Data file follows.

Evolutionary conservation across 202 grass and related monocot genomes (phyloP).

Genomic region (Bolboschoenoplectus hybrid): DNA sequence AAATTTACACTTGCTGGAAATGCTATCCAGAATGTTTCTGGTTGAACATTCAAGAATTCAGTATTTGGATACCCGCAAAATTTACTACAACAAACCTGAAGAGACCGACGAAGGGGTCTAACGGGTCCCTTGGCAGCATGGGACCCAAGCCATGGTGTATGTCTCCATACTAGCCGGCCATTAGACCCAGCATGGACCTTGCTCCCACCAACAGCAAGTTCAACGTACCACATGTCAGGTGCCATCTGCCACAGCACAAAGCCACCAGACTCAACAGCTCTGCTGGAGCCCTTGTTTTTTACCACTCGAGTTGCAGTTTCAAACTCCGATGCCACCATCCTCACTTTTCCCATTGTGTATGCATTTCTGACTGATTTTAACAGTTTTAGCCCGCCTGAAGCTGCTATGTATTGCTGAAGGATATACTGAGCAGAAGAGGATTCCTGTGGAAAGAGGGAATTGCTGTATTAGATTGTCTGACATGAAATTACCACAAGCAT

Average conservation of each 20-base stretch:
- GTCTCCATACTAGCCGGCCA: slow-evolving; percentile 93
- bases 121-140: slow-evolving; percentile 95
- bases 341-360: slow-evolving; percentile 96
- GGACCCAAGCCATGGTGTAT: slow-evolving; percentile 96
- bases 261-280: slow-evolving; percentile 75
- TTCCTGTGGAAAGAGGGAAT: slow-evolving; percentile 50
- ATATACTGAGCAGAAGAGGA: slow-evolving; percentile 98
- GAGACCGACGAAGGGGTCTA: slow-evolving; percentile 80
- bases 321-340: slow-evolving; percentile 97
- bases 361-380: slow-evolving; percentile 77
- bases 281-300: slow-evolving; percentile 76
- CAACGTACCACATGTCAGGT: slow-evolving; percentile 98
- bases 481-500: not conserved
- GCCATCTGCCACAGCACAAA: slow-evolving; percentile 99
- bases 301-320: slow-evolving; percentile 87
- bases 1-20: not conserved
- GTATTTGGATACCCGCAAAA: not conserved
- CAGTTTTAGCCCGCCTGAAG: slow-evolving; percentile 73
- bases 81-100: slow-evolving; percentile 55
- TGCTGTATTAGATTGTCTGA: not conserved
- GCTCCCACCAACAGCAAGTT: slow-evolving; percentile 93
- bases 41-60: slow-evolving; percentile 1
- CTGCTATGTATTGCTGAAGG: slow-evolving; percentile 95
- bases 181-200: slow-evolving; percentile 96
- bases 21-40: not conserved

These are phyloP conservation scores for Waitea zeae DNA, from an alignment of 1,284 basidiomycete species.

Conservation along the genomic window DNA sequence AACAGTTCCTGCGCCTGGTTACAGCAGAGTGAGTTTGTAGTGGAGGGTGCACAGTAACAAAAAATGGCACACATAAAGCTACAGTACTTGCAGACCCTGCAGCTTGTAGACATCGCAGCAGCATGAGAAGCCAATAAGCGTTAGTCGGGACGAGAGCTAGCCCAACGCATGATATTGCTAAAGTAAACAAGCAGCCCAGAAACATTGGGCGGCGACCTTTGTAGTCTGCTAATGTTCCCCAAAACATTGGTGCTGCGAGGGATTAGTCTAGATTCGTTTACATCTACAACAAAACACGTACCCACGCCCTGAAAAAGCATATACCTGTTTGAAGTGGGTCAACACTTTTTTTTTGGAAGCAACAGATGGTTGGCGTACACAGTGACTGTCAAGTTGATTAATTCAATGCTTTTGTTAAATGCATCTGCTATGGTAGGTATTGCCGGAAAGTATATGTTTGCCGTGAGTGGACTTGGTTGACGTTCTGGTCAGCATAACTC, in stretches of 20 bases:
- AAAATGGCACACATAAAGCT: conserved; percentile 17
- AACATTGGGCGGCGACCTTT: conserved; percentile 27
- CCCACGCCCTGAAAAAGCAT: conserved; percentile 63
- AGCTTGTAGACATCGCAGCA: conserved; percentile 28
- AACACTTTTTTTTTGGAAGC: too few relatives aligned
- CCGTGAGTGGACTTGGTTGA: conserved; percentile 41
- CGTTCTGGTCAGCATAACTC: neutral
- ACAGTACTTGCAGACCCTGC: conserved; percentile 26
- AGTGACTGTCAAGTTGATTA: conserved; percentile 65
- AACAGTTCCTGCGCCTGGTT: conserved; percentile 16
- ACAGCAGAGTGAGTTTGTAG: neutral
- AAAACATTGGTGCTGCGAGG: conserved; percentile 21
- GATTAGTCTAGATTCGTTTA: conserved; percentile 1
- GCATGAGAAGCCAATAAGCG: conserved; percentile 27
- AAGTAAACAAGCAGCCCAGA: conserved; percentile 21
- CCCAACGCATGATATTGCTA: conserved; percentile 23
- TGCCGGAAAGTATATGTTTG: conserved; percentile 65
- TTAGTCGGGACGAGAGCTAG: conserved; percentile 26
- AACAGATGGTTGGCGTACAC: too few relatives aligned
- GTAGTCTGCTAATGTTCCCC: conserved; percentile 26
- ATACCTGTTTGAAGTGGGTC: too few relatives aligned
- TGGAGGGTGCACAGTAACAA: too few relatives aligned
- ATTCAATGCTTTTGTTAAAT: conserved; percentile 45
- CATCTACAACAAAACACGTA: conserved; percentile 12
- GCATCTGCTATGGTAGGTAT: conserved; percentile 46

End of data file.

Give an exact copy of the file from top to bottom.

Evolutionary conservation across 202 grass and related monocot genomes (phyloP).

Genomic region (Bolboschoenoplectus hybrid): DNA sequence AAATTTACACTTGCTGGAAATGCTATCCAGAATGTTTCTGGTTGAACATTCAAGAATTCAGTATTTGGATACCCGCAAAATTTACTACAACAAACCTGAAGAGACCGACGAAGGGGTCTAACGGGTCCCTTGGCAGCATGGGACCCAAGCCATGGTGTATGTCTCCATACTAGCCGGCCATTAGACCCAGCATGGACCTTGCTCCCACCAACAGCAAGTTCAACGTACCACATGTCAGGTGCCATCTGCCACAGCACAAAGCCACCAGACTCAACAGCTCTGCTGGAGCCCTTGTTTTTTACCACTCGAGTTGCAGTTTCAAACTCCGATGCCACCATCCTCACTTTTCCCATTGTGTATGCATTTCTGACTGATTTTAACAGTTTTAGCCCGCCTGAAGCTGCTATGTATTGCTGAAGGATATACTGAGCAGAAGAGGATTCCTGTGGAAAGAGGGAATTGCTGTATTAGATTGTCTGACATGAAATTACCACAAGCAT

Average conservation of each 20-base stretch:
- GTCTCCATACTAGCCGGCCA: slow-evolving; percentile 93
- bases 121-140: slow-evolving; percentile 95
- bases 341-360: slow-evolving; percentile 96
- GGACCCAAGCCATGGTGTAT: slow-evolving; percentile 96
- bases 261-280: slow-evolving; percentile 75
- TTCCTGTGGAAAGAGGGAAT: slow-evolving; percentile 50
- ATATACTGAGCAGAAGAGGA: slow-evolving; percentile 98
- GAGACCGACGAAGGGGTCTA: slow-evolving; percentile 80
- bases 321-340: slow-evolving; percentile 97
- bases 361-380: slow-evolving; percentile 77
- bases 281-300: slow-evolving; percentile 76
- CAACGTACCACATGTCAGGT: slow-evolving; percentile 98
- bases 481-500: not conserved
- GCCATCTGCCACAGCACAAA: slow-evolving; percentile 99
- bases 301-320: slow-evolving; percentile 87
- bases 1-20: not conserved
- GTATTTGGATACCCGCAAAA: not conserved
- CAGTTTTAGCCCGCCTGAAG: slow-evolving; percentile 73
- bases 81-100: slow-evolving; percentile 55
- TGCTGTATTAGATTGTCTGA: not conserved
- GCTCCCACCAACAGCAAGTT: slow-evolving; percentile 93
- bases 41-60: slow-evolving; percentile 1
- CTGCTATGTATTGCTGAAGG: slow-evolving; percentile 95
- bases 181-200: slow-evolving; percentile 96
- bases 21-40: not conserved

These are phyloP conservation scores for Waitea zeae DNA, from an alignment of 1,284 basidiomycete species.

Conservation along the genomic window DNA sequence AACAGTTCCTGCGCCTGGTTACAGCAGAGTGAGTTTGTAGTGGAGGGTGCACAGTAACAAAAAATGGCACACATAAAGCTACAGTACTTGCAGACCCTGCAGCTTGTAGACATCGCAGCAGCATGAGAAGCCAATAAGCGTTAGTCGGGACGAGAGCTAGCCCAACGCATGATATTGCTAAAGTAAACAAGCAGCCCAGAAACATTGGGCGGCGACCTTTGTAGTCTGCTAATGTTCCCCAAAACATTGGTGCTGCGAGGGATTAGTCTAGATTCGTTTACATCTACAACAAAACACGTACCCACGCCCTGAAAAAGCATATACCTGTTTGAAGTGGGTCAACACTTTTTTTTTGGAAGCAACAGATGGTTGGCGTACACAGTGACTGTCAAGTTGATTAATTCAATGCTTTTGTTAAATGCATCTGCTATGGTAGGTATTGCCGGAAAGTATATGTTTGCCGTGAGTGGACTTGGTTGACGTTCTGGTCAGCATAACTC, in stretches of 20 bases:
- AAAATGGCACACATAAAGCT: conserved; percentile 17
- AACATTGGGCGGCGACCTTT: conserved; percentile 27
- CCCACGCCCTGAAAAAGCAT: conserved; percentile 63
- AGCTTGTAGACATCGCAGCA: conserved; percentile 28
- AACACTTTTTTTTTGGAAGC: too few relatives aligned
- CCGTGAGTGGACTTGGTTGA: conserved; percentile 41
- CGTTCTGGTCAGCATAACTC: neutral
- ACAGTACTTGCAGACCCTGC: conserved; percentile 26
- AGTGACTGTCAAGTTGATTA: conserved; percentile 65
- AACAGTTCCTGCGCCTGGTT: conserved; percentile 16
- ACAGCAGAGTGAGTTTGTAG: neutral
- AAAACATTGGTGCTGCGAGG: conserved; percentile 21
- GATTAGTCTAGATTCGTTTA: conserved; percentile 1
- GCATGAGAAGCCAATAAGCG: conserved; percentile 27
- AAGTAAACAAGCAGCCCAGA: conserved; percentile 21
- CCCAACGCATGATATTGCTA: conserved; percentile 23
- TGCCGGAAAGTATATGTTTG: conserved; percentile 65
- TTAGTCGGGACGAGAGCTAG: conserved; percentile 26
- AACAGATGGTTGGCGTACAC: too few relatives aligned
- GTAGTCTGCTAATGTTCCCC: conserved; percentile 26
- ATACCTGTTTGAAGTGGGTC: too few relatives aligned
- TGGAGGGTGCACAGTAACAA: too few relatives aligned
- ATTCAATGCTTTTGTTAAAT: conserved; percentile 45
- CATCTACAACAAAACACGTA: conserved; percentile 12
- GCATCTGCTATGGTAGGTAT: conserved; percentile 46